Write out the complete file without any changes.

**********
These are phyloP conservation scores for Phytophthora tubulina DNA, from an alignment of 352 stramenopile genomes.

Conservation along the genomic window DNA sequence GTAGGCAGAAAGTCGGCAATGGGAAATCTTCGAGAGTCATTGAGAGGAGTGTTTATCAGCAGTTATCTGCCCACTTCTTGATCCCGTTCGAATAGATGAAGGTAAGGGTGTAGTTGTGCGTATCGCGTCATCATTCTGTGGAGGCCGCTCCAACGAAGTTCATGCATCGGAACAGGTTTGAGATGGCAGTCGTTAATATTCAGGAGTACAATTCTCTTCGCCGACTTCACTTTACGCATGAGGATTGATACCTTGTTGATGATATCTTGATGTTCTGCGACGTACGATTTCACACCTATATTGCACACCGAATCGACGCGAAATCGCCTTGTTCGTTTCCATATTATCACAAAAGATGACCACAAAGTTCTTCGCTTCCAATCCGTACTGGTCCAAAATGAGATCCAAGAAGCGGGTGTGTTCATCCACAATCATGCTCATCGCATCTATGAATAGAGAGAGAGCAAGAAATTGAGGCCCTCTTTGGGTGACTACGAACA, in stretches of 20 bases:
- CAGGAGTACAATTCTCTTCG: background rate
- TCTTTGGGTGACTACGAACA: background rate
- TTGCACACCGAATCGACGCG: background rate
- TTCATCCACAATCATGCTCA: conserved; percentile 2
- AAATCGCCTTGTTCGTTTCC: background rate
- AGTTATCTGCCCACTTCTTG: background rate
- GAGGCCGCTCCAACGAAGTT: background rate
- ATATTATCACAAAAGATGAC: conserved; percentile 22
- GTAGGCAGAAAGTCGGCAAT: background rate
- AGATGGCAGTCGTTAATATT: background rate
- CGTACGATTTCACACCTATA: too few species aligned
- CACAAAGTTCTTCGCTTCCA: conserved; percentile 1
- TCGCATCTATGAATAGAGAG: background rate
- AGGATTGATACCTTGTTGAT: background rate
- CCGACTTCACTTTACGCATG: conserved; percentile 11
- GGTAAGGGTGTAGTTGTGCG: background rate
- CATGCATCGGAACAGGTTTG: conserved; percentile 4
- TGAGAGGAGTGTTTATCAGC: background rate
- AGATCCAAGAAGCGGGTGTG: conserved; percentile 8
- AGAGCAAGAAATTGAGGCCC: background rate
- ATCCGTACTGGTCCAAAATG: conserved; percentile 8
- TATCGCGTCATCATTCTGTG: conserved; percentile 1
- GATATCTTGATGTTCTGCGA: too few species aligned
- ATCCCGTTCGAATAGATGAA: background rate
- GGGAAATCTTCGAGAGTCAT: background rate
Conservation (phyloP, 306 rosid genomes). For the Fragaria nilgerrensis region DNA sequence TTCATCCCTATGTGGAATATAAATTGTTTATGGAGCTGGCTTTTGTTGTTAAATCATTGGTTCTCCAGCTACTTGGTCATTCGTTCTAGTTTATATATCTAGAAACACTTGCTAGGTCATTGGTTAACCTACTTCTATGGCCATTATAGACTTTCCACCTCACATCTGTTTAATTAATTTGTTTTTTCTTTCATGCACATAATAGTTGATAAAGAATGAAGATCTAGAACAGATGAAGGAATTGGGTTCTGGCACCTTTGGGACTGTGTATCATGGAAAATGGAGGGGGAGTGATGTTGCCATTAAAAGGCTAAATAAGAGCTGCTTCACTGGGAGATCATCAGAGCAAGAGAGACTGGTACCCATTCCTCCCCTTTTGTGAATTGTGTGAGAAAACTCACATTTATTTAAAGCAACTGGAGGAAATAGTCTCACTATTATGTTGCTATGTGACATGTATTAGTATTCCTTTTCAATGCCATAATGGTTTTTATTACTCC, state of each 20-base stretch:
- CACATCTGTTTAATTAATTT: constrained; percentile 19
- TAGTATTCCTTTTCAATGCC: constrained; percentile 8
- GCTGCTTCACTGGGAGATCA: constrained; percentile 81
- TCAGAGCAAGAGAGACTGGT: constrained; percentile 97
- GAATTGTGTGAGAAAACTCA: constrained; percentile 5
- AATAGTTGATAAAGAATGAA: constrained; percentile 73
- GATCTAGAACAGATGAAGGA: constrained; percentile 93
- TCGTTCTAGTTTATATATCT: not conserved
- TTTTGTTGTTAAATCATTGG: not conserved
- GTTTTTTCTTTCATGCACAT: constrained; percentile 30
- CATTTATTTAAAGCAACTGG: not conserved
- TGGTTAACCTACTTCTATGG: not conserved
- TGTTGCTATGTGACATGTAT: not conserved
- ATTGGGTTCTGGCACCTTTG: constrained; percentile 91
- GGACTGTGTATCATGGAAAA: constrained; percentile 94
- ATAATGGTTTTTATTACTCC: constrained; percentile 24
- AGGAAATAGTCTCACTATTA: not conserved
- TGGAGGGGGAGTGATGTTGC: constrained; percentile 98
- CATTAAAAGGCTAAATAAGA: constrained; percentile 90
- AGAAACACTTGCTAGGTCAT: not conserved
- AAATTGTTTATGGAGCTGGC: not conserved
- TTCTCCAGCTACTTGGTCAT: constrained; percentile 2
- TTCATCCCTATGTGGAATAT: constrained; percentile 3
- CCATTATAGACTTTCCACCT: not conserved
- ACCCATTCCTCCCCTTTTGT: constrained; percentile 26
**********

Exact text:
These are phyloP conservation scores for Phytophthora tubulina DNA, from an alignment of 352 stramenopile genomes.

Conservation along the genomic window DNA sequence GTAGGCAGAAAGTCGGCAATGGGAAATCTTCGAGAGTCATTGAGAGGAGTGTTTATCAGCAGTTATCTGCCCACTTCTTGATCCCGTTCGAATAGATGAAGGTAAGGGTGTAGTTGTGCGTATCGCGTCATCATTCTGTGGAGGCCGCTCCAACGAAGTTCATGCATCGGAACAGGTTTGAGATGGCAGTCGTTAATATTCAGGAGTACAATTCTCTTCGCCGACTTCACTTTACGCATGAGGATTGATACCTTGTTGATGATATCTTGATGTTCTGCGACGTACGATTTCACACCTATATTGCACACCGAATCGACGCGAAATCGCCTTGTTCGTTTCCATATTATCACAAAAGATGACCACAAAGTTCTTCGCTTCCAATCCGTACTGGTCCAAAATGAGATCCAAGAAGCGGGTGTGTTCATCCACAATCATGCTCATCGCATCTATGAATAGAGAGAGAGCAAGAAATTGAGGCCCTCTTTGGGTGACTACGAACA, in stretches of 20 bases:
- CAGGAGTACAATTCTCTTCG: background rate
- TCTTTGGGTGACTACGAACA: background rate
- TTGCACACCGAATCGACGCG: background rate
- TTCATCCACAATCATGCTCA: conserved; percentile 2
- AAATCGCCTTGTTCGTTTCC: background rate
- AGTTATCTGCCCACTTCTTG: background rate
- GAGGCCGCTCCAACGAAGTT: background rate
- ATATTATCACAAAAGATGAC: conserved; percentile 22
- GTAGGCAGAAAGTCGGCAAT: background rate
- AGATGGCAGTCGTTAATATT: background rate
- CGTACGATTTCACACCTATA: too few species aligned
- CACAAAGTTCTTCGCTTCCA: conserved; percentile 1
- TCGCATCTATGAATAGAGAG: background rate
- AGGATTGATACCTTGTTGAT: background rate
- CCGACTTCACTTTACGCATG: conserved; percentile 11
- GGTAAGGGTGTAGTTGTGCG: background rate
- CATGCATCGGAACAGGTTTG: conserved; percentile 4
- TGAGAGGAGTGTTTATCAGC: background rate
- AGATCCAAGAAGCGGGTGTG: conserved; percentile 8
- AGAGCAAGAAATTGAGGCCC: background rate
- ATCCGTACTGGTCCAAAATG: conserved; percentile 8
- TATCGCGTCATCATTCTGTG: conserved; percentile 1
- GATATCTTGATGTTCTGCGA: too few species aligned
- ATCCCGTTCGAATAGATGAA: background rate
- GGGAAATCTTCGAGAGTCAT: background rate
Conservation (phyloP, 306 rosid genomes). For the Fragaria nilgerrensis region DNA sequence TTCATCCCTATGTGGAATATAAATTGTTTATGGAGCTGGCTTTTGTTGTTAAATCATTGGTTCTCCAGCTACTTGGTCATTCGTTCTAGTTTATATATCTAGAAACACTTGCTAGGTCATTGGTTAACCTACTTCTATGGCCATTATAGACTTTCCACCTCACATCTGTTTAATTAATTTGTTTTTTCTTTCATGCACATAATAGTTGATAAAGAATGAAGATCTAGAACAGATGAAGGAATTGGGTTCTGGCACCTTTGGGACTGTGTATCATGGAAAATGGAGGGGGAGTGATGTTGCCATTAAAAGGCTAAATAAGAGCTGCTTCACTGGGAGATCATCAGAGCAAGAGAGACTGGTACCCATTCCTCCCCTTTTGTGAATTGTGTGAGAAAACTCACATTTATTTAAAGCAACTGGAGGAAATAGTCTCACTATTATGTTGCTATGTGACATGTATTAGTATTCCTTTTCAATGCCATAATGGTTTTTATTACTCC, state of each 20-base stretch:
- CACATCTGTTTAATTAATTT: constrained; percentile 19
- TAGTATTCCTTTTCAATGCC: constrained; percentile 8
- GCTGCTTCACTGGGAGATCA: constrained; percentile 81
- TCAGAGCAAGAGAGACTGGT: constrained; percentile 97
- GAATTGTGTGAGAAAACTCA: constrained; percentile 5
- AATAGTTGATAAAGAATGAA: constrained; percentile 73
- GATCTAGAACAGATGAAGGA: constrained; percentile 93
- TCGTTCTAGTTTATATATCT: not conserved
- TTTTGTTGTTAAATCATTGG: not conserved
- GTTTTTTCTTTCATGCACAT: constrained; percentile 30
- CATTTATTTAAAGCAACTGG: not conserved
- TGGTTAACCTACTTCTATGG: not conserved
- TGTTGCTATGTGACATGTAT: not conserved
- ATTGGGTTCTGGCACCTTTG: constrained; percentile 91
- GGACTGTGTATCATGGAAAA: constrained; percentile 94
- ATAATGGTTTTTATTACTCC: constrained; percentile 24
- AGGAAATAGTCTCACTATTA: not conserved
- TGGAGGGGGAGTGATGTTGC: constrained; percentile 98
- CATTAAAAGGCTAAATAAGA: constrained; percentile 90
- AGAAACACTTGCTAGGTCAT: not conserved
- AAATTGTTTATGGAGCTGGC: not conserved
- TTCTCCAGCTACTTGGTCAT: constrained; percentile 2
- TTCATCCCTATGTGGAATAT: constrained; percentile 3
- CCATTATAGACTTTCCACCT: not conserved
- ACCCATTCCTCCCCTTTTGT: constrained; percentile 26